Colnago Master Pista track bike hand-painted by Stash
Colnago bikes painted by graffiti pioneers on sale at the AGO
Photos by Mike Ford
Story by Claire McFarlane
Banksy may have ‘exited through the gift shop’ but in Toronto s/he might stop to take a look at what are currently the most expensive items in the gift shop at the Art Gallery of Ontario.
The big-ticket items in question are high-end track bicycles hand-painted by legendary graffiti artists, Stash and FUTURA.
One of those bikes cost $140,000.
There are three bikes in total that are being sold at the AGO as part of a project titled, Look Ma No Brakes.
In 2007, the two artists collaborated with Nadir Olivet who owns La Carrera Cycles in Toronto to produce 38 Colnago Master Pista track frames that were painted by Stash and FUTURA.
Nadir Olivet (left) with the FUTURA painted bike and Stash (right) with one of the bikes he painted.
Recently, Stash travelled to Toronto from New York for the unveiling of the bikes in the window of the AGO.
Stash, AKA Josh Franklin, was a pioneer in the street art movement in 1980s New York. His name comes from his tag (Stash), which he artfully painted on subway cars. He says that back then, it was never called “street art,” and was just considered to be something along the lines of delinquent graffiti.
Stash says that it still surprises him when people use the term “pioneer” in reference to him. “That’s a big tittle that I find funny to hear because there are a lot of people that are part of the movement and I’m happy to be a part of that.”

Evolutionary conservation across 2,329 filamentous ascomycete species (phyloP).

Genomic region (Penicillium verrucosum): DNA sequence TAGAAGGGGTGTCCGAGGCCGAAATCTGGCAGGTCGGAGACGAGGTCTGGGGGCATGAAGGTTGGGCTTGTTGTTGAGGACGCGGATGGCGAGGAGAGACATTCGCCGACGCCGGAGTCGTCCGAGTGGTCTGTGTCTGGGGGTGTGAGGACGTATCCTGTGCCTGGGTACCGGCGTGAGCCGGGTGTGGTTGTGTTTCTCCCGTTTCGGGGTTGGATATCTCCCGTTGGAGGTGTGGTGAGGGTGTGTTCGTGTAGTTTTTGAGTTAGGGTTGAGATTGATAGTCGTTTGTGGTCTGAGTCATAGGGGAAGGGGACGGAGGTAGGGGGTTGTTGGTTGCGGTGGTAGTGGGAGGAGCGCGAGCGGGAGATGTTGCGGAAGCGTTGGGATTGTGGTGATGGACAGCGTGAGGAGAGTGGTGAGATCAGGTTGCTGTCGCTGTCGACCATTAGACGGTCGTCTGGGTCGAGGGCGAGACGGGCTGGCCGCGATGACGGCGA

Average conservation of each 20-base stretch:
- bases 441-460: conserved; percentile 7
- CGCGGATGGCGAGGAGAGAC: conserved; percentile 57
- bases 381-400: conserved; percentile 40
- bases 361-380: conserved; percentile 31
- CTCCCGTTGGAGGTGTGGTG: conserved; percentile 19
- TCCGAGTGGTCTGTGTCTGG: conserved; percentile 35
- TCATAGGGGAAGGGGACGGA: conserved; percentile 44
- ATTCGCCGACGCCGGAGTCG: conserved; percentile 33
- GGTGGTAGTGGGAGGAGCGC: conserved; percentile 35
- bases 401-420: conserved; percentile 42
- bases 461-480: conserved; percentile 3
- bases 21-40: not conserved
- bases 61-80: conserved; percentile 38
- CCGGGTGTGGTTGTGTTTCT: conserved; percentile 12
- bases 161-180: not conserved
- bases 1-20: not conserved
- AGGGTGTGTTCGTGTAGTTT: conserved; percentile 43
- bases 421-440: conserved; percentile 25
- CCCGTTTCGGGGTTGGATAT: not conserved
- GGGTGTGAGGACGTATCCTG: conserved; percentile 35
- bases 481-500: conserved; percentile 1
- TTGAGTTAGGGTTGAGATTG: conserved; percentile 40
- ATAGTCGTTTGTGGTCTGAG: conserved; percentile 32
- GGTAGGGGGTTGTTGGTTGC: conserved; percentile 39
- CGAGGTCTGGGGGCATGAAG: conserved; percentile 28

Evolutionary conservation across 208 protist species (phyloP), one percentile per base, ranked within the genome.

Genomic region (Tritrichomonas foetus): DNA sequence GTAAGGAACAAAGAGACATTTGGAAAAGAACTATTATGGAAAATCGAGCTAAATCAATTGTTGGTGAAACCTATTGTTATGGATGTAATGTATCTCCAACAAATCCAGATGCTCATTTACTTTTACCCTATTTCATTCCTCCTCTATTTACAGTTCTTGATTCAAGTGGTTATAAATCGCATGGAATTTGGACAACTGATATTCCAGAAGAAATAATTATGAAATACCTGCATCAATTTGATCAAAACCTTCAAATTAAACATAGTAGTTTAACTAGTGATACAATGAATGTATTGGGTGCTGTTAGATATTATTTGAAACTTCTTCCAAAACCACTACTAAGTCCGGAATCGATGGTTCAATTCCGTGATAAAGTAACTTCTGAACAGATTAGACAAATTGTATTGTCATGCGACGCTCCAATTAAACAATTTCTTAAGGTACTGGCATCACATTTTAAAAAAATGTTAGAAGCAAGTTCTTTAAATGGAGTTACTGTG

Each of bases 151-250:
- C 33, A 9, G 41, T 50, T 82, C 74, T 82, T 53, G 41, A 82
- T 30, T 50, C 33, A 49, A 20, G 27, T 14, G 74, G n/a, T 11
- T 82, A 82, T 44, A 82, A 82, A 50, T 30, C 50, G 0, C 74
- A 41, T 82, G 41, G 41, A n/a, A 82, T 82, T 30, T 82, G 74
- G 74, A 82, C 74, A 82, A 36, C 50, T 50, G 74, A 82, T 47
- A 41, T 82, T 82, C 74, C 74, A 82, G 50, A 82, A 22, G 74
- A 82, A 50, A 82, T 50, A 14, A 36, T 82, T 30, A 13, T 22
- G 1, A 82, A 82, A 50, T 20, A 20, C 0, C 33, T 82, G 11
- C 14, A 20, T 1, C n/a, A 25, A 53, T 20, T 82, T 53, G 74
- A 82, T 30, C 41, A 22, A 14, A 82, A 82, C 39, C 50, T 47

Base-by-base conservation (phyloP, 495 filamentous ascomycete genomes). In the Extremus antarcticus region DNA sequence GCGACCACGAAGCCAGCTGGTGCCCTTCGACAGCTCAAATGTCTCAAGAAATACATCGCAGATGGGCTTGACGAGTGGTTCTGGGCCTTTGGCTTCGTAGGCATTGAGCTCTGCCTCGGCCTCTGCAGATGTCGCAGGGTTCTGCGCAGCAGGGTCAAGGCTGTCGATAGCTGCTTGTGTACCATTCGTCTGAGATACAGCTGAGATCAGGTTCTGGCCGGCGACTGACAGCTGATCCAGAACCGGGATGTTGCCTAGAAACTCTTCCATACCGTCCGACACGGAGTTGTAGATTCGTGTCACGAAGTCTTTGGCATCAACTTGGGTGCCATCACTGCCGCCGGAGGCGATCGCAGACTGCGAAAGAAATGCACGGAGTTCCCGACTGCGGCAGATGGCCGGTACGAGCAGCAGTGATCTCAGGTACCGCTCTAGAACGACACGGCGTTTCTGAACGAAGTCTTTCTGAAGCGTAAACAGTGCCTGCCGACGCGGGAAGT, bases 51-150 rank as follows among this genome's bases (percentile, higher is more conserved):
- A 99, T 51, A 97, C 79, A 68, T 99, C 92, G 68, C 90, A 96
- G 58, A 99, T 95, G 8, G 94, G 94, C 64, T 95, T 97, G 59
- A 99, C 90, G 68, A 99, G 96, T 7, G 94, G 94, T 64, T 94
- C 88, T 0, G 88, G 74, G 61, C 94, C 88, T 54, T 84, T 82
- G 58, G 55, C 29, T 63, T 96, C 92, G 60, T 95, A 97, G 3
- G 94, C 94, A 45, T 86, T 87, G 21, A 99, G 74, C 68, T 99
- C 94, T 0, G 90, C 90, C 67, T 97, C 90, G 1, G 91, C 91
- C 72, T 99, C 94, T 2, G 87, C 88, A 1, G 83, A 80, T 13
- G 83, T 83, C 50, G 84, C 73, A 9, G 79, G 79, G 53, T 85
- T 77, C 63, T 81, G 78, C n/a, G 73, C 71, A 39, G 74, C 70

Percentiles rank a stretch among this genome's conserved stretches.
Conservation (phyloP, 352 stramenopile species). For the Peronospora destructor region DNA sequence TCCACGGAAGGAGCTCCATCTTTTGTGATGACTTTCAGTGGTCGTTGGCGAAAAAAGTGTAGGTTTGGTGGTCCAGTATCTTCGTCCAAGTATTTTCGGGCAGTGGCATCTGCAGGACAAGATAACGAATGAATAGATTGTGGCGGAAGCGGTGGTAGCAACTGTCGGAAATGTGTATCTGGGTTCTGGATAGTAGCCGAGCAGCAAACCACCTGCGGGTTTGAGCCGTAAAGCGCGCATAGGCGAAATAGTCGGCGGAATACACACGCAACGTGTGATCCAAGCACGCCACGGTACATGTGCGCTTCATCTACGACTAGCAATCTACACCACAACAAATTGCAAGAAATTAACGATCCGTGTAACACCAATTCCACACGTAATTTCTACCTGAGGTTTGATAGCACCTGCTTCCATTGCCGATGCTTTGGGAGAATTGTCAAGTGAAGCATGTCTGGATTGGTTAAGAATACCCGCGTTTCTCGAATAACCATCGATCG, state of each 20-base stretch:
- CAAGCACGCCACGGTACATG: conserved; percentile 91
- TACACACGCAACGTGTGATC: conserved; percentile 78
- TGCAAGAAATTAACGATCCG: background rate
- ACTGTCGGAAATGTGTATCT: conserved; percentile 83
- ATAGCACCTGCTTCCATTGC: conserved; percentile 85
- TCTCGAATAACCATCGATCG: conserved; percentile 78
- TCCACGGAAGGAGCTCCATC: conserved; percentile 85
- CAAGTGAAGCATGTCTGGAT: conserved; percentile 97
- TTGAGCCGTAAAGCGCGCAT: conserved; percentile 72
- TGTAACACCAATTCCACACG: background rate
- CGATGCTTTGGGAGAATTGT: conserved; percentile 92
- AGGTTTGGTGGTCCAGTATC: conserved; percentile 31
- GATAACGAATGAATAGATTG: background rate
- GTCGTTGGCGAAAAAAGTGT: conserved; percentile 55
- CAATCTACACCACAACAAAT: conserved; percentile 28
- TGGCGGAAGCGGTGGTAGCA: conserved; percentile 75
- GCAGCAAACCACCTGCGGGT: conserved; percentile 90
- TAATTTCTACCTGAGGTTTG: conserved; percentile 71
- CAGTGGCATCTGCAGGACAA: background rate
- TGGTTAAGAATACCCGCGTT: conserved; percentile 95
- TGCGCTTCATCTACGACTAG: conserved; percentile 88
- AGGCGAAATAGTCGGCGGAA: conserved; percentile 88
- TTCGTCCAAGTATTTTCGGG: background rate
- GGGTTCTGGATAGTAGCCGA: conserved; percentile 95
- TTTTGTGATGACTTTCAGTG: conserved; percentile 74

He says that his passion turned into a career when he was hired by large companies such as Nike and Reebok to design various lines of sneakers and street wear.
“The passion led into growing up and having to pay the bills but still being able to create art and to use that same energy,” said Stash.
Both Stash and FUTRUA have deep connections with cycling as FUTURA once had a career as a bike messenger and they both use bikes to navigate the streets of New York.
Although Stash is a long-time cyclist, he says that Olivet and this project inspired him to ditch his mountain bike ride a track bike instead.
Stash said that motion was an inspiration for the design on one of the bikes he painted. “The idea of pure cadence and constantly moving and the whole idea of the arrow was recurrent and as it was reoccurring, I laid it out as a pattern and realized, wow, the negative space is the same arrow so to me it really felt right and had the motion without really going too crazy.“
He says that there is definitely some correlation between sport and art that is represented in this project. “It’s the same thing, you know, sport, art, music, skateboarding. You look at skateboarding but people forget that that skater is an amazing artist, “ said Stash.
When I asked if he had any words of wisdom for young street artists, he laughed and said, “Don’t ask me.” But followed with: “If you are true to what you do and you know, truly what that means then you’re off to a good start. You just have to just plant your feet firmly into what you’re going for and just stay the course.”
Kirstin Mearns, general manager of retail at the AGO says she is confident the bikes will sell. “People collect bikes and people collect art and I think there could potentially be that person who’s desires are met by this project because from a bike perspective, it’s one-of-a-kind and from an art perspective, it’s one-of-a-kind so it’s a very special piece to have,” said Mearns.
Very special, indeed; I’m not sure we’ll be seeing them riding down the rough roads of Toronto anytime soon though.
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